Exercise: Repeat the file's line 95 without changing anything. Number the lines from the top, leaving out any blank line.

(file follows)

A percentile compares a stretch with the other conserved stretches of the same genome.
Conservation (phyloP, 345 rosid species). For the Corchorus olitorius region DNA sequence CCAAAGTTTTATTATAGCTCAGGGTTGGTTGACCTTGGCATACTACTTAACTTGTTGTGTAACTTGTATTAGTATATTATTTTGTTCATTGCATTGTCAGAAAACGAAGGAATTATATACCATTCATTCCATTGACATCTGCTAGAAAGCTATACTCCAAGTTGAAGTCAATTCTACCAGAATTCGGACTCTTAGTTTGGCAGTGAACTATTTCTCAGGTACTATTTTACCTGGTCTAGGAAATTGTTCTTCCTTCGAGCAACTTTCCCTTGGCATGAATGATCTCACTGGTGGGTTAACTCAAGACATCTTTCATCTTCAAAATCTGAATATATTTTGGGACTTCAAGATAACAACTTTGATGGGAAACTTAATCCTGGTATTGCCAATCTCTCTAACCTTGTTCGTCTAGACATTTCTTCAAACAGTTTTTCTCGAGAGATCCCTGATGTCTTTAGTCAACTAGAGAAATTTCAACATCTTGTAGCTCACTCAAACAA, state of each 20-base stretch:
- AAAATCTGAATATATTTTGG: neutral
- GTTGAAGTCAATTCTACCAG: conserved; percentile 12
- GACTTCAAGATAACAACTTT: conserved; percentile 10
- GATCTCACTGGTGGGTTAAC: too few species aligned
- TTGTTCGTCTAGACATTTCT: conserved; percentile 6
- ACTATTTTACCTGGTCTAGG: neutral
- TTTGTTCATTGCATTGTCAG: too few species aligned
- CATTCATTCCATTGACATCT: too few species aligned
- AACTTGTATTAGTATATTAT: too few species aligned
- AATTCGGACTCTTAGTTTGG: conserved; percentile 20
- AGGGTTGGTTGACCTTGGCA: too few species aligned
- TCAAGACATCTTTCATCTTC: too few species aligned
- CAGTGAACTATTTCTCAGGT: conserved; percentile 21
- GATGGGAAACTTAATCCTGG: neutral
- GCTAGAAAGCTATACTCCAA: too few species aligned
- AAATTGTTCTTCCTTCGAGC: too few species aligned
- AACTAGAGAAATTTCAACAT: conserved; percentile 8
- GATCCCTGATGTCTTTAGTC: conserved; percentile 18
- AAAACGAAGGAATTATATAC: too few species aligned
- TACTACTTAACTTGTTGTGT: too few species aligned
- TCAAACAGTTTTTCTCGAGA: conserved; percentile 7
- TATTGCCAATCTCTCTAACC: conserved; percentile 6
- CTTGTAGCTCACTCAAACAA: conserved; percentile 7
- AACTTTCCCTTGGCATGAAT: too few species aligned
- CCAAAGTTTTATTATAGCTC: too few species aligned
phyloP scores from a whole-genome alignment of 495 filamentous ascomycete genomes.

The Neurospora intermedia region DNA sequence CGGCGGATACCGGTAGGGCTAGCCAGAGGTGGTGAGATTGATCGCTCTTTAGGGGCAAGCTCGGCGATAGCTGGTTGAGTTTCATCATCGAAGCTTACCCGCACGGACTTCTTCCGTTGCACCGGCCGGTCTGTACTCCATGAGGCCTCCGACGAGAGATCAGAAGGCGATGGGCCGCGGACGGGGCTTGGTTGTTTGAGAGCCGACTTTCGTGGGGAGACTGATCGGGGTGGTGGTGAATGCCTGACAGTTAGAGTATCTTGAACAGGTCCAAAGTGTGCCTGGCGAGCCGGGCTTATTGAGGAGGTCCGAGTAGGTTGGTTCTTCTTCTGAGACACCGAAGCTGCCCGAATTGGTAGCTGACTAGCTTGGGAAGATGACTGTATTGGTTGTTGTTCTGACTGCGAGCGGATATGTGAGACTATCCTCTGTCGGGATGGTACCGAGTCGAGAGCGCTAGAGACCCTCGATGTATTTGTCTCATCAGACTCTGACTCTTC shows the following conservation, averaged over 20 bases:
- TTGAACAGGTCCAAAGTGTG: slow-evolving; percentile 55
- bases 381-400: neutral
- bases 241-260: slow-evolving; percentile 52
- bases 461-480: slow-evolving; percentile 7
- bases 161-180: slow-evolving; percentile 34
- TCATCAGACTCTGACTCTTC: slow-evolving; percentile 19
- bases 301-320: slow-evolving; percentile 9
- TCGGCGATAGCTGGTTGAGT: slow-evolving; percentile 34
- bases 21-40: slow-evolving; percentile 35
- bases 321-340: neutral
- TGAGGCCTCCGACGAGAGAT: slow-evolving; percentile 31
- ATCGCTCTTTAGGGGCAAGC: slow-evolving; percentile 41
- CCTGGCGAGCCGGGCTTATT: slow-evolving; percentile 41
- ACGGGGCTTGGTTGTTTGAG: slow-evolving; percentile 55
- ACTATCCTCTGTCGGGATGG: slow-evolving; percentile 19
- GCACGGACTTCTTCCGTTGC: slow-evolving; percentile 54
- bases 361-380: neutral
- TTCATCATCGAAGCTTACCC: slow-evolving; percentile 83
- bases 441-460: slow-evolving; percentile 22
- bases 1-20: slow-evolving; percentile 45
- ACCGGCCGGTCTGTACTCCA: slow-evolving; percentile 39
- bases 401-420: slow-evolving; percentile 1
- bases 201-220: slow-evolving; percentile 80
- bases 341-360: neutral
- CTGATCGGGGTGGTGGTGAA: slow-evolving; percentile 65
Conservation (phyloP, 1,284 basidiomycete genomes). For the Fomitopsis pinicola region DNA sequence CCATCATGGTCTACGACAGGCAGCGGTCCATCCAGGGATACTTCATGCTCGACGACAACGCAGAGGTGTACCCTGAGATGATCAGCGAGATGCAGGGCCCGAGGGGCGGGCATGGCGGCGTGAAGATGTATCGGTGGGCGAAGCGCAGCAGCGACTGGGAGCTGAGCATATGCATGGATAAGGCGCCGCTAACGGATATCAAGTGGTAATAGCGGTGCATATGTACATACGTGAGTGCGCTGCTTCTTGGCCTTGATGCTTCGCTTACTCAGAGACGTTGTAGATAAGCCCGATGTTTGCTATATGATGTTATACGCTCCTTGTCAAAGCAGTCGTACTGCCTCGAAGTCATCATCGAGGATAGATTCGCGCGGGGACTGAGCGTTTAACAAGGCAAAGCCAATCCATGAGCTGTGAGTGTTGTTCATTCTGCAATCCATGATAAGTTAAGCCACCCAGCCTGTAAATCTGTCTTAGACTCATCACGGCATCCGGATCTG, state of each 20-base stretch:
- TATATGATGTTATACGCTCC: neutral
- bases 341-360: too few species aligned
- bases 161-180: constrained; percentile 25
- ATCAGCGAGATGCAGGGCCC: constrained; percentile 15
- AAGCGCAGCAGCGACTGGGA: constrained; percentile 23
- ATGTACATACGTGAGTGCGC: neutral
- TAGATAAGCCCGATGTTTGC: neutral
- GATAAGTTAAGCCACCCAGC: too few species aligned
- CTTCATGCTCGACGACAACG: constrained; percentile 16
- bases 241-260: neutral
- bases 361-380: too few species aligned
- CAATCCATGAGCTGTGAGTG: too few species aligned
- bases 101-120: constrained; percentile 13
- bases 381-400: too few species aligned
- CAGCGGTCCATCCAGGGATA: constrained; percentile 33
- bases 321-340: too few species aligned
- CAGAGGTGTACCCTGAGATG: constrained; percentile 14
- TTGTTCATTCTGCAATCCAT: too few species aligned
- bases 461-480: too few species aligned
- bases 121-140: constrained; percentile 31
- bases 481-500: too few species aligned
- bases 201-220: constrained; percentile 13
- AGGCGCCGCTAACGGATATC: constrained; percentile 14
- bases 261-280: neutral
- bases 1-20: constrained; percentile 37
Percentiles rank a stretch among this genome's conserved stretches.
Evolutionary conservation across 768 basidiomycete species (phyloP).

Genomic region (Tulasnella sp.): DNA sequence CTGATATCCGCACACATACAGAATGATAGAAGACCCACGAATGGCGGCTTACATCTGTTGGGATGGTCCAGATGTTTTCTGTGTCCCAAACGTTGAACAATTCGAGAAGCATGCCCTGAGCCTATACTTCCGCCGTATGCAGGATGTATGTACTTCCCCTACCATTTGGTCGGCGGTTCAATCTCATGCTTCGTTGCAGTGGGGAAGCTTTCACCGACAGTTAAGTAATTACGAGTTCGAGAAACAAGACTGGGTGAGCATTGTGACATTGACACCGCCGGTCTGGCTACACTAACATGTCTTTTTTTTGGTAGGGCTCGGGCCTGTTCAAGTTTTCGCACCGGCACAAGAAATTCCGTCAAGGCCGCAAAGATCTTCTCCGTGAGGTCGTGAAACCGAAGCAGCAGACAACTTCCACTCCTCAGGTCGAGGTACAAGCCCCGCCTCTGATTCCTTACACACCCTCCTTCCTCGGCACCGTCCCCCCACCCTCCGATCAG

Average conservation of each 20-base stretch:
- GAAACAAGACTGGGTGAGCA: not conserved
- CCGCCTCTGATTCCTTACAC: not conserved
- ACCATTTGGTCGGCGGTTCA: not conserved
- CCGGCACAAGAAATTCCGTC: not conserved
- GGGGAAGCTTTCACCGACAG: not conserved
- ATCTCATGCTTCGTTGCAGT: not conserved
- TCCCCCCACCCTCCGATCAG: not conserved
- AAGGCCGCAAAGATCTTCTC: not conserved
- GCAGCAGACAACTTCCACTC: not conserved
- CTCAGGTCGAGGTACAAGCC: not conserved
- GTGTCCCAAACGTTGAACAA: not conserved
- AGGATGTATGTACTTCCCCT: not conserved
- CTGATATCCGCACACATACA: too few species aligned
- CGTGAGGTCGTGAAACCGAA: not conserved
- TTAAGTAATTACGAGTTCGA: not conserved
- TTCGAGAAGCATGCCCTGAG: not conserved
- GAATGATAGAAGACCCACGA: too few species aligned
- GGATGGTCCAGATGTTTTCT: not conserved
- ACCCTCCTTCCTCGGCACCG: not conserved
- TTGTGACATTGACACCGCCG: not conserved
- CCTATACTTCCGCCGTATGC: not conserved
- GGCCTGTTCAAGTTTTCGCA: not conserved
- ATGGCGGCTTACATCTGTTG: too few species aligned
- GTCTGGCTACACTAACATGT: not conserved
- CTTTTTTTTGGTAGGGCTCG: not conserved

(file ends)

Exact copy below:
- GTGTCCCAAACGTTGAACAA: not conserved